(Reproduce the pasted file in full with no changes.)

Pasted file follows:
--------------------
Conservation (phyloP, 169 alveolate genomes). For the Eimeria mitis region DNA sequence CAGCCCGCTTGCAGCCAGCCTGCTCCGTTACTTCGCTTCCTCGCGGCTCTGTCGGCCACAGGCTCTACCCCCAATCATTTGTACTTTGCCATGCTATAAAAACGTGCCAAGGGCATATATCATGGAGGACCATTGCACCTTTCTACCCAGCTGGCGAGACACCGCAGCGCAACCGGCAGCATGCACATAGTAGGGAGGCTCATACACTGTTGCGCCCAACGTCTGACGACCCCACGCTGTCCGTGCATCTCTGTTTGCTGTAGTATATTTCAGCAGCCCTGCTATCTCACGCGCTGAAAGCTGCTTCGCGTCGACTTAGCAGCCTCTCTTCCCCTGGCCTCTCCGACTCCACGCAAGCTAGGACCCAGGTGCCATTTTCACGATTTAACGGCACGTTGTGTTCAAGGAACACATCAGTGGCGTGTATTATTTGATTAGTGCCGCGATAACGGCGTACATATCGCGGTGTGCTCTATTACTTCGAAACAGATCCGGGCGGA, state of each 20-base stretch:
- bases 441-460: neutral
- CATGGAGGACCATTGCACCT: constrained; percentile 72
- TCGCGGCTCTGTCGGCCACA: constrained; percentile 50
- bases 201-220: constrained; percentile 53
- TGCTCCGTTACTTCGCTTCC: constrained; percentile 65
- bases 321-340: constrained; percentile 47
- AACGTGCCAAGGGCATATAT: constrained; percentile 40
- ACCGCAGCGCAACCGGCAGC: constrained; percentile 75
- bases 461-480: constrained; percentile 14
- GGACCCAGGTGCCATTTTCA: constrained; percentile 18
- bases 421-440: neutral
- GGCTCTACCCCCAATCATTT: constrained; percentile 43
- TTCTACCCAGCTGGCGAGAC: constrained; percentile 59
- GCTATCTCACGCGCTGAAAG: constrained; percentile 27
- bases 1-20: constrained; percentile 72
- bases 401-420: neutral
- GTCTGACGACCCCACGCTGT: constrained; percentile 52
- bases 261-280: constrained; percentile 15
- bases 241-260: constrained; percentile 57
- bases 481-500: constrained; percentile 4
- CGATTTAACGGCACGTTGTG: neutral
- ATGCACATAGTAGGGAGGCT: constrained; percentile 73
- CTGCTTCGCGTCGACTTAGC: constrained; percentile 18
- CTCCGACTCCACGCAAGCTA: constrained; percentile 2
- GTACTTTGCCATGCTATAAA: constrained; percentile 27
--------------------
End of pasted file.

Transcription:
Conservation (phyloP, 169 alveolate genomes). For the Eimeria mitis region DNA sequence CAGCCCGCTTGCAGCCAGCCTGCTCCGTTACTTCGCTTCCTCGCGGCTCTGTCGGCCACAGGCTCTACCCCCAATCATTTGTACTTTGCCATGCTATAAAAACGTGCCAAGGGCATATATCATGGAGGACCATTGCACCTTTCTACCCAGCTGGCGAGACACCGCAGCGCAACCGGCAGCATGCACATAGTAGGGAGGCTCATACACTGTTGCGCCCAACGTCTGACGACCCCACGCTGTCCGTGCATCTCTGTTTGCTGTAGTATATTTCAGCAGCCCTGCTATCTCACGCGCTGAAAGCTGCTTCGCGTCGACTTAGCAGCCTCTCTTCCCCTGGCCTCTCCGACTCCACGCAAGCTAGGACCCAGGTGCCATTTTCACGATTTAACGGCACGTTGTGTTCAAGGAACACATCAGTGGCGTGTATTATTTGATTAGTGCCGCGATAACGGCGTACATATCGCGGTGTGCTCTATTACTTCGAAACAGATCCGGGCGGA, state of each 20-base stretch:
- bases 441-460: neutral
- CATGGAGGACCATTGCACCT: constrained; percentile 72
- TCGCGGCTCTGTCGGCCACA: constrained; percentile 50
- bases 201-220: constrained; percentile 53
- TGCTCCGTTACTTCGCTTCC: constrained; percentile 65
- bases 321-340: constrained; percentile 47
- AACGTGCCAAGGGCATATAT: constrained; percentile 40
- ACCGCAGCGCAACCGGCAGC: constrained; percentile 75
- bases 461-480: constrained; percentile 14
- GGACCCAGGTGCCATTTTCA: constrained; percentile 18
- bases 421-440: neutral
- GGCTCTACCCCCAATCATTT: constrained; percentile 43
- TTCTACCCAGCTGGCGAGAC: constrained; percentile 59
- GCTATCTCACGCGCTGAAAG: constrained; percentile 27
- bases 1-20: constrained; percentile 72
- bases 401-420: neutral
- GTCTGACGACCCCACGCTGT: constrained; percentile 52
- bases 261-280: constrained; percentile 15
- bases 241-260: constrained; percentile 57
- bases 481-500: constrained; percentile 4
- CGATTTAACGGCACGTTGTG: neutral
- ATGCACATAGTAGGGAGGCT: constrained; percentile 73
- CTGCTTCGCGTCGACTTAGC: constrained; percentile 18
- CTCCGACTCCACGCAAGCTA: constrained; percentile 2
- GTACTTTGCCATGCTATAAA: constrained; percentile 27